Feeling Blah about the Batu Caves

A surefire sign that you’ve acclimated to Asia is when spotting a wild monkey fills you with dread rather than joy. Monkeys are to Asia what skunks are to North America—menacing little scavengers that you’re best off giving wide berth.

A surefire sign that you’ve acclimated to Asia is when spotting a wild monkey fills you with dread rather than joy. Monkeys are to Asia what skunks are to North America—menacing little scavengers that you’re best off giving wide berth. I don’t need to be sprayed by a skunk to know I wouldn’t enjoy it, and in a similar way, after catching a glimpse of a monkey’s incisors, I know I’d really rather not be bit by one and should steer clear of them. Early on in our travels, spotting a wild monkey would cause me to shriek or clap my hands with glee, but having witnessed enough nearly feral monkeys scrabble, pounce and scratch at people, I recognize and respect them for the little menaces that they are.

You don’t see wild monkeys running about downtown Kuala Lumpur (thank god!), but you don’t have to travel very far to find them. Just a short 1 MYR (~33¢) ride on the KTM Kommuter train spits you out at the Batu Caves.

And where there are caves, you’d better believe there are monkeys.

The Batu Caves are home to one of the most popular Hindu shrines outside of India and seem to be universally beloved by all who visit them. Given how much I unexpectedly enjoyed Kuala Lumpur during our second visit, I was fully expecting the Batu Caves to be the highlight of our visit; in fact, apart from seeing the Petronas Towers, the caves were probably the thing I was most excited to visit in the city.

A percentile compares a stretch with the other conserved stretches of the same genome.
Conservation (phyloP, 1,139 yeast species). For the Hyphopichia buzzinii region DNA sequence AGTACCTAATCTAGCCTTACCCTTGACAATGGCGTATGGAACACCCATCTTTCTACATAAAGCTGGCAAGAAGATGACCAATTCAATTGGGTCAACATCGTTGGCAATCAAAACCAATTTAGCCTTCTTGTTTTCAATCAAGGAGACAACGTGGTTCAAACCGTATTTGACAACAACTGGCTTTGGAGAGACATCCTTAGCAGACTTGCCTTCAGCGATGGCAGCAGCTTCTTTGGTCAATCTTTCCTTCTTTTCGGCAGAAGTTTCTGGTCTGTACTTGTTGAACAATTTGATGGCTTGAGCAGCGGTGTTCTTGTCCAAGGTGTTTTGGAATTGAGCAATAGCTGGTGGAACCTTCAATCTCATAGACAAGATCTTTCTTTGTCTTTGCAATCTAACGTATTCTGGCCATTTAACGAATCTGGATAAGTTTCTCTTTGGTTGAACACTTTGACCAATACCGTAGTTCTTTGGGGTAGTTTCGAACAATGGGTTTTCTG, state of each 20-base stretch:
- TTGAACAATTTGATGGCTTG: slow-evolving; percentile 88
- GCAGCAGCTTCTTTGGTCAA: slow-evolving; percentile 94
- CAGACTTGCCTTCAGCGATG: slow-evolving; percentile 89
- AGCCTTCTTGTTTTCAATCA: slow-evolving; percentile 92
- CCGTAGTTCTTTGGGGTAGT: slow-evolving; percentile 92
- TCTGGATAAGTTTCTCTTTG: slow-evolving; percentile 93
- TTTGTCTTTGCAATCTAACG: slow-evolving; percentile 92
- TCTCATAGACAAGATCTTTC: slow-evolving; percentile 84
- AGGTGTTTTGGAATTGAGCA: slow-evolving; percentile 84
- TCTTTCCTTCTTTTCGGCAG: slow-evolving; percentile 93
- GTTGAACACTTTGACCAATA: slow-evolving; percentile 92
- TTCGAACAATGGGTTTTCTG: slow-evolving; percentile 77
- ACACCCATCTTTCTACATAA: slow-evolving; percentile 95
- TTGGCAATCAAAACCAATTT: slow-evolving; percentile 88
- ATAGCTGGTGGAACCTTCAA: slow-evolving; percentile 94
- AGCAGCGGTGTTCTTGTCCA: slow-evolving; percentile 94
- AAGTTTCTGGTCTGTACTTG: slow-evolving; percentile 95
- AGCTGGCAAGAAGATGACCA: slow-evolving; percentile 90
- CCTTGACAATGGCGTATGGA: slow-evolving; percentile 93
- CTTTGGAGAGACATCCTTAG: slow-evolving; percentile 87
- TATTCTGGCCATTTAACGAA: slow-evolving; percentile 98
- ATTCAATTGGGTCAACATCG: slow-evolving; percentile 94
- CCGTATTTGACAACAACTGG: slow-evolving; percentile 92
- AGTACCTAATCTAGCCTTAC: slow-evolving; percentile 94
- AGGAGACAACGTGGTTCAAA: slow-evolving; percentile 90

Sneaky monkey wants your snacks

Things did not start off well when, almost immediately upon exiting the train station at the caves, we spotted one monkey after another rustle and pop out of the bushes or hop down from a the roof of a minor temple where they had been lazily snoozing in the hot midday sun. Well used to visitors with food, our presence caused a curious posse of primates to gather round in anticipation of tasty treats (whether they would be freely given or snatched greedily was yet to be determined).

Monkey fatigue or not I’ll admit these guys were cute from afar… but far less so when we noticed them scrounging through piles of trash for food, or when a scrapping brawl broke out complete with hissing and shrieking after some other tourists began tossing them peanuts (bad idea!). Once the monkeys identified the source of the peanuts, they surrounded him and rather than putting the food away and immediately leaving, this adult instead thrust the treats into his child’s hands and pushed him toward the monkeys who were slowly stalking forward. That is some good parenting, I tell you.

The sun was beating down and was incredibly hot, which only added to the tension of the moment. Rather than witnessing or becoming victims of an easily avoidable bloodbath, Tony and I opted to dart off to the side where the dark, cool, monkey-free opening to a cave beckoned. Entering the cave, our slowly blistering skin sighed in relief as the temperature dropped immediately. We likely would have hid out in that cave for a good deal longer than it warranted had a man not slinked from the shadows and demanded a 1MYR entrance fee to visit the cave. From the mouth of the cave, we saw a few gold icons and statues, but nothing that really looked worth paying an admission fee. Having just recently been scammed at another Hindu site in Kuala Lumpur, we were on our toes and suspected this might be some random dude who simply hangs out at a free cave and attempts to make a little money off of it, so we rebuffed his advances and said we’d go check out the main cave and come back later. Turns out this was the right choice because the main shrine cave is 100% free and the one cave that does charge a fee for a guided tour has very official signs clearly posted with all the rates listed.